Robert Helm (1943-2008)
Robert Helm, one of the Northwest’s most acclaimed artists died October 21, 2008. He was 65 and known for surreal imagery and exquisite craftsmanship. Bob was born in Wallace, Idaho, and attended North Central High School in Spokane, where he met Tamara Kimpel. They married in 1966, and had a daughter Brenna, and a son, Boone. He earned his MFA degree at WSU in 1969, and taught at the University of Colorado before returning to teach at WSU from 1971-84. He and Tammy continued to live and work in their studios in the middle of his beloved wheat fields between Pullman and Moscow.
From there, his art went to museums and galleries all over the world. His art is in the collections of some of the most distinguished institutions in America: the Whitney and the Metropolitan Museums in New York, the Hirshhorn in Washington, D.C., and others. But in true fashion, Bob did not seek out acclaim. More likely, he’d rail against it. He just naturally figured it should come to him.
Bob seemed to live in some other time of his own divising. He lived in a time when people read books, rang up their neighbor and just chatted about stuff, and wrote journals in a small neat hand. In Bob’s world, people tried to make it on their own and they had strong opinions. In Bob’s world, the car could still break down in a snowdrift and you’d have to high step your way in a white-out to some forlorn farm house two miles away. In Bob’s world, an outing was when he went to the grocery store and then came home and played with his grand-daughter, Rowan.
We traded books throughout the time we knew each other. In Bob’s books, he would write on the title page the date when he began to read the book, and the date when he finished it. “Bob Helm started reading August 12, 2001, finished reading September 3, 2001.” It was a message from a specific time to posterus time – a time for posterity.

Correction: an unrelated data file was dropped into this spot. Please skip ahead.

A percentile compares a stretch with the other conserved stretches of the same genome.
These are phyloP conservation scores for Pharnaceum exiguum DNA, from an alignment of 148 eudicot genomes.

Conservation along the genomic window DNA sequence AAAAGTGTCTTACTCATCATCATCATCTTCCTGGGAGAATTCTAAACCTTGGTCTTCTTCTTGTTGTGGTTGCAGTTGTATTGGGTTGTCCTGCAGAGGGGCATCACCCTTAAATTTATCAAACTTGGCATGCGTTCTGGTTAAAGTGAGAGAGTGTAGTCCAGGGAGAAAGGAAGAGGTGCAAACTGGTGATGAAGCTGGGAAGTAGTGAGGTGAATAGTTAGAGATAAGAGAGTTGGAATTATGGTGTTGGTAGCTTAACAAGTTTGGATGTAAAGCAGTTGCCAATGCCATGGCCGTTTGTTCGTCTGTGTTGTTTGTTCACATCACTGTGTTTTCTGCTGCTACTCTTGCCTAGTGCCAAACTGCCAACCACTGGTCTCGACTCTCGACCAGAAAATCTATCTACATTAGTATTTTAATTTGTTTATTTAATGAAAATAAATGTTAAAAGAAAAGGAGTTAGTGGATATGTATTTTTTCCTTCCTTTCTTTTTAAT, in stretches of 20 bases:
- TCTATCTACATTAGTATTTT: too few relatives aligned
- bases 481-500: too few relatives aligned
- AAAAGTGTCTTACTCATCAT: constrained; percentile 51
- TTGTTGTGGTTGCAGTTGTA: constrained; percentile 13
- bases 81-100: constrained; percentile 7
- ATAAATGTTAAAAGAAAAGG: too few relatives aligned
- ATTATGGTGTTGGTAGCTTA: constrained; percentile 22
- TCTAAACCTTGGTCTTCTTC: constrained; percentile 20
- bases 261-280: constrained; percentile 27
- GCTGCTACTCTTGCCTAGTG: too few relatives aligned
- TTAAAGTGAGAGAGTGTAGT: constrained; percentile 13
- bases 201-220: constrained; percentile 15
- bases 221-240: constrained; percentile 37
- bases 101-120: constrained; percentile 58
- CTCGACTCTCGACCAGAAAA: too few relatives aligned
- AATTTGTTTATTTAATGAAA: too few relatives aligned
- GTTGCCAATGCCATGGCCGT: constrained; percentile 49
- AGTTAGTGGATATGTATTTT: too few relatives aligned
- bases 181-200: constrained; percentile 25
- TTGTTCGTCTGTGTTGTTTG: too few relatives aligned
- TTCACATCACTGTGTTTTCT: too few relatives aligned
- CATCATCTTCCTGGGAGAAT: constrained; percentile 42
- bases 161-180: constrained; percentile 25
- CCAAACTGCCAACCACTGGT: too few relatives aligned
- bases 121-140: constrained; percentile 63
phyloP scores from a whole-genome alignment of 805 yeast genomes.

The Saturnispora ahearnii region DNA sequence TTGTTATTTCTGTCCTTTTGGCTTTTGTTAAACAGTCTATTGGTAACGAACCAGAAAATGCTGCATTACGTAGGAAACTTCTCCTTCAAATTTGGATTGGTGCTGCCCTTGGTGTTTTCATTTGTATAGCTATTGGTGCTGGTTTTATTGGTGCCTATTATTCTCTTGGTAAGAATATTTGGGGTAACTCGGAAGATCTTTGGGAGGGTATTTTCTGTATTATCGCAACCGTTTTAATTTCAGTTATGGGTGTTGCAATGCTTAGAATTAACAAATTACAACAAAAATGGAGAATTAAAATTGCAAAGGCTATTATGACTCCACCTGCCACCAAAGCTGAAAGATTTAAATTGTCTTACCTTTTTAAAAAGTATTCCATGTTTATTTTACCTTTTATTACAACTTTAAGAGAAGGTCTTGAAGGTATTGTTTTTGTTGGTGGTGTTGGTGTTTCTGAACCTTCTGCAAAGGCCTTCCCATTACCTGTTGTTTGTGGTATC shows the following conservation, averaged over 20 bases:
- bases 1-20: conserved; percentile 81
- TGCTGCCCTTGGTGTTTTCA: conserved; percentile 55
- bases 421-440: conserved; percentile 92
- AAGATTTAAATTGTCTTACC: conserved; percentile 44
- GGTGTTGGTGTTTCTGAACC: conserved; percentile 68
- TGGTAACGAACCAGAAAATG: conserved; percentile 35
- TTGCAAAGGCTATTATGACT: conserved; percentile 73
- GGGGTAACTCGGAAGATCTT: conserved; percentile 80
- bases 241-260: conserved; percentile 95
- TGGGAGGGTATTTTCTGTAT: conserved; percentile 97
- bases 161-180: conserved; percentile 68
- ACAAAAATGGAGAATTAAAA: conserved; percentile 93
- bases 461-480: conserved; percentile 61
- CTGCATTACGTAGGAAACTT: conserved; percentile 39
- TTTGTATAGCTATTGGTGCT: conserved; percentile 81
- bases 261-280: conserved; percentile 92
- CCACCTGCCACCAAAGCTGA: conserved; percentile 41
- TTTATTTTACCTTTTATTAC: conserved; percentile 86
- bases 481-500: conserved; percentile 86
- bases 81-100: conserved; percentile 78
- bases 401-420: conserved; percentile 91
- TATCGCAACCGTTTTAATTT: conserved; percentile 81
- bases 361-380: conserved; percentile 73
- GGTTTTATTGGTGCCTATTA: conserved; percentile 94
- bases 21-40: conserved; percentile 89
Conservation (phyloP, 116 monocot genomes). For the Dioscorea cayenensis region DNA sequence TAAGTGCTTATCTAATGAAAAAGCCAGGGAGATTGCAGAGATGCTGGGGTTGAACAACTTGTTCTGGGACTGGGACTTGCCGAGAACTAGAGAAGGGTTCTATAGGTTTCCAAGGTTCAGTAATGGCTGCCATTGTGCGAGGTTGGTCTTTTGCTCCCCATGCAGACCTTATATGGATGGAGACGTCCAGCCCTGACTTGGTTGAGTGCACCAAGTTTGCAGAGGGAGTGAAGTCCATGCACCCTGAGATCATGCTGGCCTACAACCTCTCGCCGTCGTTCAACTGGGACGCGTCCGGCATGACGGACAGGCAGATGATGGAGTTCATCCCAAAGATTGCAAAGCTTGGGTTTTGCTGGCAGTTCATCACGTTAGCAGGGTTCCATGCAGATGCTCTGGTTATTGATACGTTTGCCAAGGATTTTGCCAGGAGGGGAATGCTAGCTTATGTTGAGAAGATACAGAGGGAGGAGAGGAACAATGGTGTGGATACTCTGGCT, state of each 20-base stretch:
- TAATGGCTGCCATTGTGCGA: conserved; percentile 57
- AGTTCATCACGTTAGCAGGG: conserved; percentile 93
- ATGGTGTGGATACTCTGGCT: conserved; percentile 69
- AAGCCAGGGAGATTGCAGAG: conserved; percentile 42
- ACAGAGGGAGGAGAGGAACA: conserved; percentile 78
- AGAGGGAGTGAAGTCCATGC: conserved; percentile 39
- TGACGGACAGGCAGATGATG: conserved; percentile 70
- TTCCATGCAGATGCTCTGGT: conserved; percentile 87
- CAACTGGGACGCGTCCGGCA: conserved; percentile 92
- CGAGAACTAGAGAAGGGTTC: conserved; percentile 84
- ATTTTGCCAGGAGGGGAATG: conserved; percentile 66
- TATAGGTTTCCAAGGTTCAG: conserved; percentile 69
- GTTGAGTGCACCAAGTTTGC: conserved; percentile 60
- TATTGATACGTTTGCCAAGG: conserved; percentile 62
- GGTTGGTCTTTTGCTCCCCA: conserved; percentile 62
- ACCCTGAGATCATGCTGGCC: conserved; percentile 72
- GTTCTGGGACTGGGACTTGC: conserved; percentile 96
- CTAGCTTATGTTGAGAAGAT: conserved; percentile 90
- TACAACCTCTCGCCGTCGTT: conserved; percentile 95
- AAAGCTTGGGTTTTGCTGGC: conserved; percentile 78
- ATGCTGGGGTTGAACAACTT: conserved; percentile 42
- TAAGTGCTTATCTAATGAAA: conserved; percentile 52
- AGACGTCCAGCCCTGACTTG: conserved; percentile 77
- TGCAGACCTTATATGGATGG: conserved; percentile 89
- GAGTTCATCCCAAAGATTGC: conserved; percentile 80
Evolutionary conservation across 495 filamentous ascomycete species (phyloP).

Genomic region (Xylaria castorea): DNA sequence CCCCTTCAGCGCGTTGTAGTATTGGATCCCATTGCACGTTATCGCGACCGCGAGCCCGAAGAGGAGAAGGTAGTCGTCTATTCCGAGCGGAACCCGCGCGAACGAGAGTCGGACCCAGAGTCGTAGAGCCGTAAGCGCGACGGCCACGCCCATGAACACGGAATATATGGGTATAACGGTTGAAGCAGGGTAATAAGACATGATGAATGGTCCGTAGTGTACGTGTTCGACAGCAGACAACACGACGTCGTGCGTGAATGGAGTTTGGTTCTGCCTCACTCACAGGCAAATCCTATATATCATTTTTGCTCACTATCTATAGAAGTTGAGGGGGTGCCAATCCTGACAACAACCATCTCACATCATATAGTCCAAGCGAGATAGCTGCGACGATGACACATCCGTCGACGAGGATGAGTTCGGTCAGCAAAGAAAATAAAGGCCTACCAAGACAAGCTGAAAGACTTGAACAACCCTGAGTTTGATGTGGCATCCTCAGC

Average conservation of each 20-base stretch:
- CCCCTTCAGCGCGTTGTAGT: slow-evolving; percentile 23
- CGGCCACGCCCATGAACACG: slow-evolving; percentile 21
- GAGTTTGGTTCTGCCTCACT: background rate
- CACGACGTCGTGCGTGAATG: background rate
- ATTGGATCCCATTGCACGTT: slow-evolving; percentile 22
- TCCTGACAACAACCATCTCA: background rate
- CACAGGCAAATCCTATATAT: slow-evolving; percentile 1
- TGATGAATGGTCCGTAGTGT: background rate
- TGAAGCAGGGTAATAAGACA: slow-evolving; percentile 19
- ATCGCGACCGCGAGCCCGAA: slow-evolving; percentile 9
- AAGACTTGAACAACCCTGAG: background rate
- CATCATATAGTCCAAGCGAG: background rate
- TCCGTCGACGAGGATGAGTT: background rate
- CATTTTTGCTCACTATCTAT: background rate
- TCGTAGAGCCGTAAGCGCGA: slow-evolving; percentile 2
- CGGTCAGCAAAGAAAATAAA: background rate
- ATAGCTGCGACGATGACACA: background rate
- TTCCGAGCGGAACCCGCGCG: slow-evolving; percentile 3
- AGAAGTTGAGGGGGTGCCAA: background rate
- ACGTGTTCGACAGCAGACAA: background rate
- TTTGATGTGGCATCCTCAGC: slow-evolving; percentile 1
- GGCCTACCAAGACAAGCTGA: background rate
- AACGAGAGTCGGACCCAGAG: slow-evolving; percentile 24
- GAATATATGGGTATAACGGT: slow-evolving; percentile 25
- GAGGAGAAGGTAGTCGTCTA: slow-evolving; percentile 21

That’s how he made his art. His art took a long time, and tapped into some deep mythical place that had to do with silence. Even the birds and dogs in his paintings were silent. No wonder: they inhabited fully resonant, atmospheric dream spaces.
He made art like a 19th century cabinet maker, through a meticulous process that accounted for every brushstroke, every hair of the brush and every piece of laminate.
He felt materials contained magic within them. In those rare times when he ventured beyond the Palouse, he’d visit a famous author’s or artist’s house, and he’d take a pen knife and slice off a sliver of wood from the bottom of a desk or chair and stash it away, then grind it up and use it in a painting, thereby preserving some essence of that person.
Through his art he was able to take us all to a special place where the familiar became strange, the never known turned into the forgotten, and the forgotten turned to a collective memory that teased the eye and stilled the conscious mind.
Chris Bruce, Director, Museum of Art, Washington State University